I am currently holding a fundraiser for his family. I will be donating all of my profits on anything ordered through this special link. It will be 45% of all retail sales. So, I would ask if you plan on making a Black Friday purchase through my website, please use this link so that the family gets credit. All the hostess gifts will go to his mother and maybe brighten this dark place on the path for her!! https://www.lillarose.biz/parties/7132
As always, if you are new to Lilla Rose and buy 3 items, I can offer you a free item up to $16 value. Do not place the order for the free item. You will need to do that through me.
My birthday is coming up in early December!! I love birthdays and I love to give gifts. One of you wonderful people will receive a handcrafted wooden butter mold and a handcrafted old fashioned oven stick, both in Red Oak. These are made for our store by a young craftsman and he does a wonderful job with an attention to detail.
The butter mold makes a rectangular block of butter that is approximately one pound and can be cut into 4 sticks. It is made of sturdy red oak and you will want to have it displayed when not using it.
The old fashioned oven stick helps you to pull out the rack in your oven or push it back in without burning your hands or arms. It is also made of sturdy red oak.
To enter use the Rafflecopter Widget below. The contest starts on the 21st of November (My Mom’s birthday) and ends on December 9th (my birthday).
When you think of the holidays and Thanksgiving, do you think of a quiet family time where everyone is sharing what they are grateful for? You sit down at a long table surrounded by family and friends. You set the table with the special thanksgiving plates and the fancy goblets. Your napkins are folded to look like turkeys. You have the pilgrim salt and pepper sets out, one for each end of the table. The turkey is golden brown and steam is rising from its crispy skin. It is overflowing with stuffing and surrounded with an artistic display of fruits and veggies. There are bowls of heaping mashed potatoes and more stuffing, some with oysters and some without. Don’t forget about the sweet potato casserole and the fluffy hot rolls. Over on the sideboard is sumptuous display of desserts that is making your mouth water. You are right on time with the scheduled meal time. You take turns sharing what you are thankful for this holiday season. Is this what happens at your house?
Or maybe it is a bit different at your house. You are scrambling at the last minute to pick up the house because company is coming. Your voice rings out telling everyone what they need to be doing. You feel like you need to be everywhere at once because it is not all coming together. You are hoping the turkey will be done by the time you sit down at the table. If you are like most of America, your turkey is already carved and sliced up before it ever hits the table. There is no artistic display, but simply a platter full of turkey slices that look delicious. You are trying to come up with enough plates and silverware and they will not all match. The rest of the food display will probably look like what was described in the first paragraph. You may be up to an hour later than the scheduled meal time, but everyone is pitching in and helping to get it all together. It is loud and boisterous, with lots of conversation and laughter. It is finally ready and everyone comes to the different tables you have put in the dining room. You bow your head and thank the Lord above for the people around the room and the food you are about to eat. You may go around the table and share what you are thankful for, or you may just share it in conversation as you all dig in.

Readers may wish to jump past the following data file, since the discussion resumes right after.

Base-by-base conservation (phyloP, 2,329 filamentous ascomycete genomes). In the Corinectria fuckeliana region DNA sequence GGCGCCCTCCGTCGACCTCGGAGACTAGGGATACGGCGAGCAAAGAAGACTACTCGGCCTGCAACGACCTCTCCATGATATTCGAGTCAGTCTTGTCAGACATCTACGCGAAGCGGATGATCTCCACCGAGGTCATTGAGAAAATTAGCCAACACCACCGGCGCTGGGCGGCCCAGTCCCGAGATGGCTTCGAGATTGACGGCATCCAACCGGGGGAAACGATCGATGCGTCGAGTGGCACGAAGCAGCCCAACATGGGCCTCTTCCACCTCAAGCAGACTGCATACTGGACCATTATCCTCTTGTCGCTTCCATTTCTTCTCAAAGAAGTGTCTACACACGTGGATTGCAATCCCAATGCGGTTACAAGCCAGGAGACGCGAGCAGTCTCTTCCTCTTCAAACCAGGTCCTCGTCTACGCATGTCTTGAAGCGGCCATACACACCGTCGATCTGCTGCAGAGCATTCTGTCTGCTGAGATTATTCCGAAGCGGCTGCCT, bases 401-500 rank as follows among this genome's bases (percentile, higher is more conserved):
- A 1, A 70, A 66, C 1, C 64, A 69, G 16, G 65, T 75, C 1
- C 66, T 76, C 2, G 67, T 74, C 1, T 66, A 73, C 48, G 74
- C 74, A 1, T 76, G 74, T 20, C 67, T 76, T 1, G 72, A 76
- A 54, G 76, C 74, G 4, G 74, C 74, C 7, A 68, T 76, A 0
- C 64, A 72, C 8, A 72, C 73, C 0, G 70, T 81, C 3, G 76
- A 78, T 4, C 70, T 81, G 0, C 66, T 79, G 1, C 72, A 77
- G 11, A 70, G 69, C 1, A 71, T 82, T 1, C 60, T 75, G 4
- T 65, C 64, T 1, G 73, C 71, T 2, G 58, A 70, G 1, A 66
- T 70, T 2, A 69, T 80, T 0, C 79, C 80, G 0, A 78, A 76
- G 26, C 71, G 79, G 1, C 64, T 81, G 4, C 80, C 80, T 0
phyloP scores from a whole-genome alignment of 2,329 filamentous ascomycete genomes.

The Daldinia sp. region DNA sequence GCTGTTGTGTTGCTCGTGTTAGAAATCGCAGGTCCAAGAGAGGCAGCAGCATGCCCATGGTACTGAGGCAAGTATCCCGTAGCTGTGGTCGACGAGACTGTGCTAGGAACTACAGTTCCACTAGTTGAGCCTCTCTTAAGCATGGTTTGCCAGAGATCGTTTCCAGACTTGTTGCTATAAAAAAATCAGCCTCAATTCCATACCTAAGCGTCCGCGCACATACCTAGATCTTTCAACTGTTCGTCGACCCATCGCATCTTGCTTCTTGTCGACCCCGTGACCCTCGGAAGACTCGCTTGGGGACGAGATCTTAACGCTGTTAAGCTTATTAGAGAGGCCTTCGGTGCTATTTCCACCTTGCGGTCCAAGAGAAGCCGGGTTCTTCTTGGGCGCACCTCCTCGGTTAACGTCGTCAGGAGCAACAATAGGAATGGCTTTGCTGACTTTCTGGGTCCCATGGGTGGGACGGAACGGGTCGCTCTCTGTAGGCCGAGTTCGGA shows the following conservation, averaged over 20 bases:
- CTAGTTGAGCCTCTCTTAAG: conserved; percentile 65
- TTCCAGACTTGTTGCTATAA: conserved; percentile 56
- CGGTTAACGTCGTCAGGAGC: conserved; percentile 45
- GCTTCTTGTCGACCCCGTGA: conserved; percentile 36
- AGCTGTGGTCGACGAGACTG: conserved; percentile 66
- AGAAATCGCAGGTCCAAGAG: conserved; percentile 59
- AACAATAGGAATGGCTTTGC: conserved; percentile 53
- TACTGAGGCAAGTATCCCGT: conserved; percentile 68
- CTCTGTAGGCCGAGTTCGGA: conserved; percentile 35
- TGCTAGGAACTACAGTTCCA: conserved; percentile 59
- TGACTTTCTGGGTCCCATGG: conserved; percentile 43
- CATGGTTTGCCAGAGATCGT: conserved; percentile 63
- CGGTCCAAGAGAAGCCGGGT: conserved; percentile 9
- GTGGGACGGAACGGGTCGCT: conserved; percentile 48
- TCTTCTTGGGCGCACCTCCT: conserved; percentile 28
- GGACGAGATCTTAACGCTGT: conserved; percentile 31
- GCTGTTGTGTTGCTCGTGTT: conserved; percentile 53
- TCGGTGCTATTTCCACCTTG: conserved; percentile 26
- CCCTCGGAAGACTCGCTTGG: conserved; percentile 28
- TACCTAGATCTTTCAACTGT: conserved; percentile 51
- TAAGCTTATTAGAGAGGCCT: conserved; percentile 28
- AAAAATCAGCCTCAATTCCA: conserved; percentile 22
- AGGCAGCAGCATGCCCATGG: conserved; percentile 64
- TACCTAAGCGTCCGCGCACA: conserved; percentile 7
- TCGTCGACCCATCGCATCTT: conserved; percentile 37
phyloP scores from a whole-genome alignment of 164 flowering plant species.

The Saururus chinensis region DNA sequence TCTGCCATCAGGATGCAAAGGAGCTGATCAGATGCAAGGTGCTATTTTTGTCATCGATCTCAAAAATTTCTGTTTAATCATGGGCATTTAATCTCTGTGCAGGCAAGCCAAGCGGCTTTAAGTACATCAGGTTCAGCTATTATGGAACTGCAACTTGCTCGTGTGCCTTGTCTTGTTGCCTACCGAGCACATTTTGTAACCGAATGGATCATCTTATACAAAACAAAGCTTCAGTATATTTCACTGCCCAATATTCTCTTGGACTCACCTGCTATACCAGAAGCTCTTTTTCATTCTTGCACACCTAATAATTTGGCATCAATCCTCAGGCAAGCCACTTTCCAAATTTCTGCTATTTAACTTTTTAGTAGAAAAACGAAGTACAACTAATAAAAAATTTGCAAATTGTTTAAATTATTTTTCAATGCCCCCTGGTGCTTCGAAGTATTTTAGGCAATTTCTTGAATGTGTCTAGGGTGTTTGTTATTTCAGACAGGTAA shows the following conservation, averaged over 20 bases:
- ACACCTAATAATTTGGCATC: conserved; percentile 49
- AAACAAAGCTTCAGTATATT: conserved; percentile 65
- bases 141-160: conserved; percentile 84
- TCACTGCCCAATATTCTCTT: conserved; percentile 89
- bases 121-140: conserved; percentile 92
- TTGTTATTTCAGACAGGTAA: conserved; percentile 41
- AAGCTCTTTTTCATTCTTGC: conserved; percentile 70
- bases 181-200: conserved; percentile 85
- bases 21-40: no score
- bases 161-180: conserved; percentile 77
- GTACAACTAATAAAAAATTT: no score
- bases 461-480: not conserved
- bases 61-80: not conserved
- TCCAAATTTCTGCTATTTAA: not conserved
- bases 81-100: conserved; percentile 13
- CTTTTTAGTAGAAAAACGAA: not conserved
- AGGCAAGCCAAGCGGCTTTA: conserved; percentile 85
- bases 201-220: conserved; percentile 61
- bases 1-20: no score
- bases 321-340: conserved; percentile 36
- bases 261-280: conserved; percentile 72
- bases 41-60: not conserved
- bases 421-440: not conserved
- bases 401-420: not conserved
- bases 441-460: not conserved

Two totally different scenarios, but neither one is wrong. Many of us strive to have the first one, but our expectations are not wise for our family. My family experiences (either side of the family) are more like the second one. It causes a whole lot less stress if you realize that and don’t shoot for something you are sure to miss. Stop putting unreal expectations on your day and enjoy your family and share your blessings with each other. Remember the day is about thankfulness and gratefulness. Many stress the thanksgiving part but leave off who we are thankful to. God is the one who gives us all our blessings. God is the one who allowed you to be part of the family you are. God is the one who deserves our thanks and praise. It is hard to have a heart full of thanksgiving, when you are stressing over the details of the day. So who cares if you eat an hour late. Look at all the fun you are having with your family and friends, trying to bring it all together. You will still have a delicious meal and wonderful fellowship.
I would love to hear about your Thanksgiving. Please leave a comment below and tell me if you are more like the first scene or the second one. I would also love to hear any special tradition that you have at your house!